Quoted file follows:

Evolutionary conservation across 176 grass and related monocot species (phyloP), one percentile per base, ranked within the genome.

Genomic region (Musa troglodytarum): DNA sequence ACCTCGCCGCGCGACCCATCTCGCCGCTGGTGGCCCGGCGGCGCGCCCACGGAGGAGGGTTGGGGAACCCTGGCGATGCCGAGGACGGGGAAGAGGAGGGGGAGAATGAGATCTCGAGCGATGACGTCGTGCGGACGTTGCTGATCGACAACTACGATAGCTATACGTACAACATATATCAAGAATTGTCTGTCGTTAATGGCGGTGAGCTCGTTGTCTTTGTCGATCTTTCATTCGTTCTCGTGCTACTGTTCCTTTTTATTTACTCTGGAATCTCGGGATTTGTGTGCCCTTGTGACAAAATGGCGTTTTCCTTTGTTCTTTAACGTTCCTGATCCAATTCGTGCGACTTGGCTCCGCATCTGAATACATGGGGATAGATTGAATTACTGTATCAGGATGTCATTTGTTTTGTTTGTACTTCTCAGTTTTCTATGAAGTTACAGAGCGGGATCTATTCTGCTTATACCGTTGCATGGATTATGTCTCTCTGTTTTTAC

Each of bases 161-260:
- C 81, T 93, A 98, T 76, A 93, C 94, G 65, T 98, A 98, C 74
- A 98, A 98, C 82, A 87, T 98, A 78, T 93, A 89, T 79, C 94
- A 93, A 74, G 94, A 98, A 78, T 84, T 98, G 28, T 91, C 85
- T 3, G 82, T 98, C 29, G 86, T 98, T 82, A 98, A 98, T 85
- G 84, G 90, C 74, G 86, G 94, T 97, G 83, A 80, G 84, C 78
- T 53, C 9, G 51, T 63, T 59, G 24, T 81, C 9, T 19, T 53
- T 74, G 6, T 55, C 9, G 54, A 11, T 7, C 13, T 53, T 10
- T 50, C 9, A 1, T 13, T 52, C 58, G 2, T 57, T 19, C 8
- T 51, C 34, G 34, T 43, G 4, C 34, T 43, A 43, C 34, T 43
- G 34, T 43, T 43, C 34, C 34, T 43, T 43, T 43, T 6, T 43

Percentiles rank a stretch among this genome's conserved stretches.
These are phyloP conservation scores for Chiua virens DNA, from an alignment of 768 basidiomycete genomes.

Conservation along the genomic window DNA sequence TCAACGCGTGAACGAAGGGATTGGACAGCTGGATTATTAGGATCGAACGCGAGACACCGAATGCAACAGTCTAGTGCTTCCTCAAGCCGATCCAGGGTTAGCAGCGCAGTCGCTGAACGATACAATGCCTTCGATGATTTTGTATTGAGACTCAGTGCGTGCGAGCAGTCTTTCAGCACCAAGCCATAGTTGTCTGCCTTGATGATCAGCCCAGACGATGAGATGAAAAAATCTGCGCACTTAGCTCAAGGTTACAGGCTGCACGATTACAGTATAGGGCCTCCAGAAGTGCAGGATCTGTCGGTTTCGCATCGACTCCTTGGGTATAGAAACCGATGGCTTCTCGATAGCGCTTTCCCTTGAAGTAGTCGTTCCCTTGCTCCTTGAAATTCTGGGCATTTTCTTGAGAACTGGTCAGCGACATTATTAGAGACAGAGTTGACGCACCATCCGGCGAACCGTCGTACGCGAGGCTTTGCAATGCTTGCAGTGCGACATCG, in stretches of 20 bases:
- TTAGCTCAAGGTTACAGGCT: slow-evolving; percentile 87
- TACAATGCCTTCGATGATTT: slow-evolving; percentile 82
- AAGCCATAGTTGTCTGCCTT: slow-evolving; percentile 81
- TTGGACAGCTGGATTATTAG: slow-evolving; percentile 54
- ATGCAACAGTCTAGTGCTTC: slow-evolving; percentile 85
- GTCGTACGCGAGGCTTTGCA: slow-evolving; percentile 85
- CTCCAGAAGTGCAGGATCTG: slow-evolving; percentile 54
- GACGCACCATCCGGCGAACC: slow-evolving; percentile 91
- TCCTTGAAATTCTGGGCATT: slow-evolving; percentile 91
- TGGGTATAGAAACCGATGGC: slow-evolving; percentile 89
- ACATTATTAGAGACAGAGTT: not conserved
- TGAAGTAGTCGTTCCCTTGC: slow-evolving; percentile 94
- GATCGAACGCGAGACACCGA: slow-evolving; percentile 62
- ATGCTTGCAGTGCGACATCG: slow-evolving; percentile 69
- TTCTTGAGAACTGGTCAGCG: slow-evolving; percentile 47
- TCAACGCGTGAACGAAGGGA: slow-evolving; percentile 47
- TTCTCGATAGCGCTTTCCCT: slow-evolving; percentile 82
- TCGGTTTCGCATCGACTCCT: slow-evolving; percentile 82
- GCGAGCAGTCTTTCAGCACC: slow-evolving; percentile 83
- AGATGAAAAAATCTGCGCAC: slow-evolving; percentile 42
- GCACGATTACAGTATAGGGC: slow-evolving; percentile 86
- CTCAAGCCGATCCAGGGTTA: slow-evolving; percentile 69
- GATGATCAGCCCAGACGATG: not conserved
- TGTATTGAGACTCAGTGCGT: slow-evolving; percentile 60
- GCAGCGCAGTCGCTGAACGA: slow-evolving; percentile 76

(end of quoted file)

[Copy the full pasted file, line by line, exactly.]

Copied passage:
Evolutionary conservation across 176 grass and related monocot species (phyloP), one percentile per base, ranked within the genome.

Genomic region (Musa troglodytarum): DNA sequence ACCTCGCCGCGCGACCCATCTCGCCGCTGGTGGCCCGGCGGCGCGCCCACGGAGGAGGGTTGGGGAACCCTGGCGATGCCGAGGACGGGGAAGAGGAGGGGGAGAATGAGATCTCGAGCGATGACGTCGTGCGGACGTTGCTGATCGACAACTACGATAGCTATACGTACAACATATATCAAGAATTGTCTGTCGTTAATGGCGGTGAGCTCGTTGTCTTTGTCGATCTTTCATTCGTTCTCGTGCTACTGTTCCTTTTTATTTACTCTGGAATCTCGGGATTTGTGTGCCCTTGTGACAAAATGGCGTTTTCCTTTGTTCTTTAACGTTCCTGATCCAATTCGTGCGACTTGGCTCCGCATCTGAATACATGGGGATAGATTGAATTACTGTATCAGGATGTCATTTGTTTTGTTTGTACTTCTCAGTTTTCTATGAAGTTACAGAGCGGGATCTATTCTGCTTATACCGTTGCATGGATTATGTCTCTCTGTTTTTAC

Each of bases 161-260:
- C 81, T 93, A 98, T 76, A 93, C 94, G 65, T 98, A 98, C 74
- A 98, A 98, C 82, A 87, T 98, A 78, T 93, A 89, T 79, C 94
- A 93, A 74, G 94, A 98, A 78, T 84, T 98, G 28, T 91, C 85
- T 3, G 82, T 98, C 29, G 86, T 98, T 82, A 98, A 98, T 85
- G 84, G 90, C 74, G 86, G 94, T 97, G 83, A 80, G 84, C 78
- T 53, C 9, G 51, T 63, T 59, G 24, T 81, C 9, T 19, T 53
- T 74, G 6, T 55, C 9, G 54, A 11, T 7, C 13, T 53, T 10
- T 50, C 9, A 1, T 13, T 52, C 58, G 2, T 57, T 19, C 8
- T 51, C 34, G 34, T 43, G 4, C 34, T 43, A 43, C 34, T 43
- G 34, T 43, T 43, C 34, C 34, T 43, T 43, T 43, T 6, T 43

Percentiles rank a stretch among this genome's conserved stretches.
These are phyloP conservation scores for Chiua virens DNA, from an alignment of 768 basidiomycete genomes.

Conservation along the genomic window DNA sequence TCAACGCGTGAACGAAGGGATTGGACAGCTGGATTATTAGGATCGAACGCGAGACACCGAATGCAACAGTCTAGTGCTTCCTCAAGCCGATCCAGGGTTAGCAGCGCAGTCGCTGAACGATACAATGCCTTCGATGATTTTGTATTGAGACTCAGTGCGTGCGAGCAGTCTTTCAGCACCAAGCCATAGTTGTCTGCCTTGATGATCAGCCCAGACGATGAGATGAAAAAATCTGCGCACTTAGCTCAAGGTTACAGGCTGCACGATTACAGTATAGGGCCTCCAGAAGTGCAGGATCTGTCGGTTTCGCATCGACTCCTTGGGTATAGAAACCGATGGCTTCTCGATAGCGCTTTCCCTTGAAGTAGTCGTTCCCTTGCTCCTTGAAATTCTGGGCATTTTCTTGAGAACTGGTCAGCGACATTATTAGAGACAGAGTTGACGCACCATCCGGCGAACCGTCGTACGCGAGGCTTTGCAATGCTTGCAGTGCGACATCG, in stretches of 20 bases:
- TTAGCTCAAGGTTACAGGCT: slow-evolving; percentile 87
- TACAATGCCTTCGATGATTT: slow-evolving; percentile 82
- AAGCCATAGTTGTCTGCCTT: slow-evolving; percentile 81
- TTGGACAGCTGGATTATTAG: slow-evolving; percentile 54
- ATGCAACAGTCTAGTGCTTC: slow-evolving; percentile 85
- GTCGTACGCGAGGCTTTGCA: slow-evolving; percentile 85
- CTCCAGAAGTGCAGGATCTG: slow-evolving; percentile 54
- GACGCACCATCCGGCGAACC: slow-evolving; percentile 91
- TCCTTGAAATTCTGGGCATT: slow-evolving; percentile 91
- TGGGTATAGAAACCGATGGC: slow-evolving; percentile 89
- ACATTATTAGAGACAGAGTT: not conserved
- TGAAGTAGTCGTTCCCTTGC: slow-evolving; percentile 94
- GATCGAACGCGAGACACCGA: slow-evolving; percentile 62
- ATGCTTGCAGTGCGACATCG: slow-evolving; percentile 69
- TTCTTGAGAACTGGTCAGCG: slow-evolving; percentile 47
- TCAACGCGTGAACGAAGGGA: slow-evolving; percentile 47
- TTCTCGATAGCGCTTTCCCT: slow-evolving; percentile 82
- TCGGTTTCGCATCGACTCCT: slow-evolving; percentile 82
- GCGAGCAGTCTTTCAGCACC: slow-evolving; percentile 83
- AGATGAAAAAATCTGCGCAC: slow-evolving; percentile 42
- GCACGATTACAGTATAGGGC: slow-evolving; percentile 86
- CTCAAGCCGATCCAGGGTTA: slow-evolving; percentile 69
- GATGATCAGCCCAGACGATG: not conserved
- TGTATTGAGACTCAGTGCGT: slow-evolving; percentile 60
- GCAGCGCAGTCGCTGAACGA: slow-evolving; percentile 76